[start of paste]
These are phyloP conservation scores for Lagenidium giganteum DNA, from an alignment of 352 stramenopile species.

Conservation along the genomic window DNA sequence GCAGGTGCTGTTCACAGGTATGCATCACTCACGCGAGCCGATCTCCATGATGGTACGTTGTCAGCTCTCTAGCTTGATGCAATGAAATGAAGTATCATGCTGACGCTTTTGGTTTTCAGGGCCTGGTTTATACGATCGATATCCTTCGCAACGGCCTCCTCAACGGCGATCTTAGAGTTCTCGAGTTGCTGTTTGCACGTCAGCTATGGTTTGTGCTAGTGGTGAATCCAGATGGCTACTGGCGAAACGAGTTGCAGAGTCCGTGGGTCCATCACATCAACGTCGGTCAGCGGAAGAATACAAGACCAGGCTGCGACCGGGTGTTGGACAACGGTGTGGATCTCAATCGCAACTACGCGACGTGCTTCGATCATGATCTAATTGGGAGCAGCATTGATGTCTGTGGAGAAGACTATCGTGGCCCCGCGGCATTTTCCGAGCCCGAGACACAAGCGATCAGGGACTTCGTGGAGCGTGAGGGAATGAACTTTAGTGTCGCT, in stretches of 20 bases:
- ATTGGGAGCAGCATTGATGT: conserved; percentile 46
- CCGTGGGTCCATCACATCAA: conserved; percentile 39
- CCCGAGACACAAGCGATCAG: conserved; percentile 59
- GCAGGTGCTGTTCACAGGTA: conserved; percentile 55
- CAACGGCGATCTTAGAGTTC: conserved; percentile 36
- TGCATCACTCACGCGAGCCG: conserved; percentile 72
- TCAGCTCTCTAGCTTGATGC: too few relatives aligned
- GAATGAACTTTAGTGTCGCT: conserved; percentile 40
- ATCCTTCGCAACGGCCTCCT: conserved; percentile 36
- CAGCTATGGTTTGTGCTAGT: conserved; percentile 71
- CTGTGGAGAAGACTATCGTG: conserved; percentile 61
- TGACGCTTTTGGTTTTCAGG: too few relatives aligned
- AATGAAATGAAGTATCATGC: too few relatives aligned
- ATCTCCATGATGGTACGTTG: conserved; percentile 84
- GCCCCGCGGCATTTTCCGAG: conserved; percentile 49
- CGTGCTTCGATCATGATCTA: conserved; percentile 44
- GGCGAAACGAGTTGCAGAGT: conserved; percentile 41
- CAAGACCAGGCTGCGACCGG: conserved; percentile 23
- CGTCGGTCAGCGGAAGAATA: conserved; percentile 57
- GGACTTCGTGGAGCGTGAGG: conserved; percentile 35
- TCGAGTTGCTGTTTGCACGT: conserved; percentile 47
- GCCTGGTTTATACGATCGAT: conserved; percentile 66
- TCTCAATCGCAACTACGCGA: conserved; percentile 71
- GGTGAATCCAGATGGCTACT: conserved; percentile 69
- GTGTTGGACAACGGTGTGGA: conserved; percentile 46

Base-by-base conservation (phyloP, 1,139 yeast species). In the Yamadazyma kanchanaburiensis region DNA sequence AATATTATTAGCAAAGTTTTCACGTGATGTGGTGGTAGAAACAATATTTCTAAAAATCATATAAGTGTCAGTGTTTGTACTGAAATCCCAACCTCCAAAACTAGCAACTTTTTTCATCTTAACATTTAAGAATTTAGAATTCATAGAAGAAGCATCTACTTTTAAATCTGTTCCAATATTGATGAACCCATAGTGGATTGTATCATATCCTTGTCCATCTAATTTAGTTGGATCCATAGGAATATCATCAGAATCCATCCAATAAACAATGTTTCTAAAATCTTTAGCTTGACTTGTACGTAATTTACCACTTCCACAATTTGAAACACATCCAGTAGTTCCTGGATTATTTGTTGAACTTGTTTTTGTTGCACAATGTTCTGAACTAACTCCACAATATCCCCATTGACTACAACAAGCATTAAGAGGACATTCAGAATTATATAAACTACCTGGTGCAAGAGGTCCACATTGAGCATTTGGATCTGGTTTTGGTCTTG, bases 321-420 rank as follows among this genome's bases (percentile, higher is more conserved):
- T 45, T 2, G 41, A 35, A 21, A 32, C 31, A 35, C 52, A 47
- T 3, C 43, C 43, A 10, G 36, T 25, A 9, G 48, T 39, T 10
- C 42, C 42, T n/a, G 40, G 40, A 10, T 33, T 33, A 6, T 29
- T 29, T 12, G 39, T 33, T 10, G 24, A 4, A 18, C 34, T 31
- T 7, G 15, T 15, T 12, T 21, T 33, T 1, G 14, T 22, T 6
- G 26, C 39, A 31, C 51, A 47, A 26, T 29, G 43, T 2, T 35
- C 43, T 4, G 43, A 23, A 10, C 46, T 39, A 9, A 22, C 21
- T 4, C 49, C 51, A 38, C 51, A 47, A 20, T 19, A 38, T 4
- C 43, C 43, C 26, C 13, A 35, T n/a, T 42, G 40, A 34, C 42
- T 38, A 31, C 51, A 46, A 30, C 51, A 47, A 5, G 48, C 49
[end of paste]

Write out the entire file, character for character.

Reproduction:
These are phyloP conservation scores for Lagenidium giganteum DNA, from an alignment of 352 stramenopile species.

Conservation along the genomic window DNA sequence GCAGGTGCTGTTCACAGGTATGCATCACTCACGCGAGCCGATCTCCATGATGGTACGTTGTCAGCTCTCTAGCTTGATGCAATGAAATGAAGTATCATGCTGACGCTTTTGGTTTTCAGGGCCTGGTTTATACGATCGATATCCTTCGCAACGGCCTCCTCAACGGCGATCTTAGAGTTCTCGAGTTGCTGTTTGCACGTCAGCTATGGTTTGTGCTAGTGGTGAATCCAGATGGCTACTGGCGAAACGAGTTGCAGAGTCCGTGGGTCCATCACATCAACGTCGGTCAGCGGAAGAATACAAGACCAGGCTGCGACCGGGTGTTGGACAACGGTGTGGATCTCAATCGCAACTACGCGACGTGCTTCGATCATGATCTAATTGGGAGCAGCATTGATGTCTGTGGAGAAGACTATCGTGGCCCCGCGGCATTTTCCGAGCCCGAGACACAAGCGATCAGGGACTTCGTGGAGCGTGAGGGAATGAACTTTAGTGTCGCT, in stretches of 20 bases:
- ATTGGGAGCAGCATTGATGT: conserved; percentile 46
- CCGTGGGTCCATCACATCAA: conserved; percentile 39
- CCCGAGACACAAGCGATCAG: conserved; percentile 59
- GCAGGTGCTGTTCACAGGTA: conserved; percentile 55
- CAACGGCGATCTTAGAGTTC: conserved; percentile 36
- TGCATCACTCACGCGAGCCG: conserved; percentile 72
- TCAGCTCTCTAGCTTGATGC: too few relatives aligned
- GAATGAACTTTAGTGTCGCT: conserved; percentile 40
- ATCCTTCGCAACGGCCTCCT: conserved; percentile 36
- CAGCTATGGTTTGTGCTAGT: conserved; percentile 71
- CTGTGGAGAAGACTATCGTG: conserved; percentile 61
- TGACGCTTTTGGTTTTCAGG: too few relatives aligned
- AATGAAATGAAGTATCATGC: too few relatives aligned
- ATCTCCATGATGGTACGTTG: conserved; percentile 84
- GCCCCGCGGCATTTTCCGAG: conserved; percentile 49
- CGTGCTTCGATCATGATCTA: conserved; percentile 44
- GGCGAAACGAGTTGCAGAGT: conserved; percentile 41
- CAAGACCAGGCTGCGACCGG: conserved; percentile 23
- CGTCGGTCAGCGGAAGAATA: conserved; percentile 57
- GGACTTCGTGGAGCGTGAGG: conserved; percentile 35
- TCGAGTTGCTGTTTGCACGT: conserved; percentile 47
- GCCTGGTTTATACGATCGAT: conserved; percentile 66
- TCTCAATCGCAACTACGCGA: conserved; percentile 71
- GGTGAATCCAGATGGCTACT: conserved; percentile 69
- GTGTTGGACAACGGTGTGGA: conserved; percentile 46

Base-by-base conservation (phyloP, 1,139 yeast species). In the Yamadazyma kanchanaburiensis region DNA sequence AATATTATTAGCAAAGTTTTCACGTGATGTGGTGGTAGAAACAATATTTCTAAAAATCATATAAGTGTCAGTGTTTGTACTGAAATCCCAACCTCCAAAACTAGCAACTTTTTTCATCTTAACATTTAAGAATTTAGAATTCATAGAAGAAGCATCTACTTTTAAATCTGTTCCAATATTGATGAACCCATAGTGGATTGTATCATATCCTTGTCCATCTAATTTAGTTGGATCCATAGGAATATCATCAGAATCCATCCAATAAACAATGTTTCTAAAATCTTTAGCTTGACTTGTACGTAATTTACCACTTCCACAATTTGAAACACATCCAGTAGTTCCTGGATTATTTGTTGAACTTGTTTTTGTTGCACAATGTTCTGAACTAACTCCACAATATCCCCATTGACTACAACAAGCATTAAGAGGACATTCAGAATTATATAAACTACCTGGTGCAAGAGGTCCACATTGAGCATTTGGATCTGGTTTTGGTCTTG, bases 321-420 rank as follows among this genome's bases (percentile, higher is more conserved):
- T 45, T 2, G 41, A 35, A 21, A 32, C 31, A 35, C 52, A 47
- T 3, C 43, C 43, A 10, G 36, T 25, A 9, G 48, T 39, T 10
- C 42, C 42, T n/a, G 40, G 40, A 10, T 33, T 33, A 6, T 29
- T 29, T 12, G 39, T 33, T 10, G 24, A 4, A 18, C 34, T 31
- T 7, G 15, T 15, T 12, T 21, T 33, T 1, G 14, T 22, T 6
- G 26, C 39, A 31, C 51, A 47, A 26, T 29, G 43, T 2, T 35
- C 43, T 4, G 43, A 23, A 10, C 46, T 39, A 9, A 22, C 21
- T 4, C 49, C 51, A 38, C 51, A 47, A 20, T 19, A 38, T 4
- C 43, C 43, C 26, C 13, A 35, T n/a, T 42, G 40, A 34, C 42
- T 38, A 31, C 51, A 46, A 30, C 51, A 47, A 5, G 48, C 49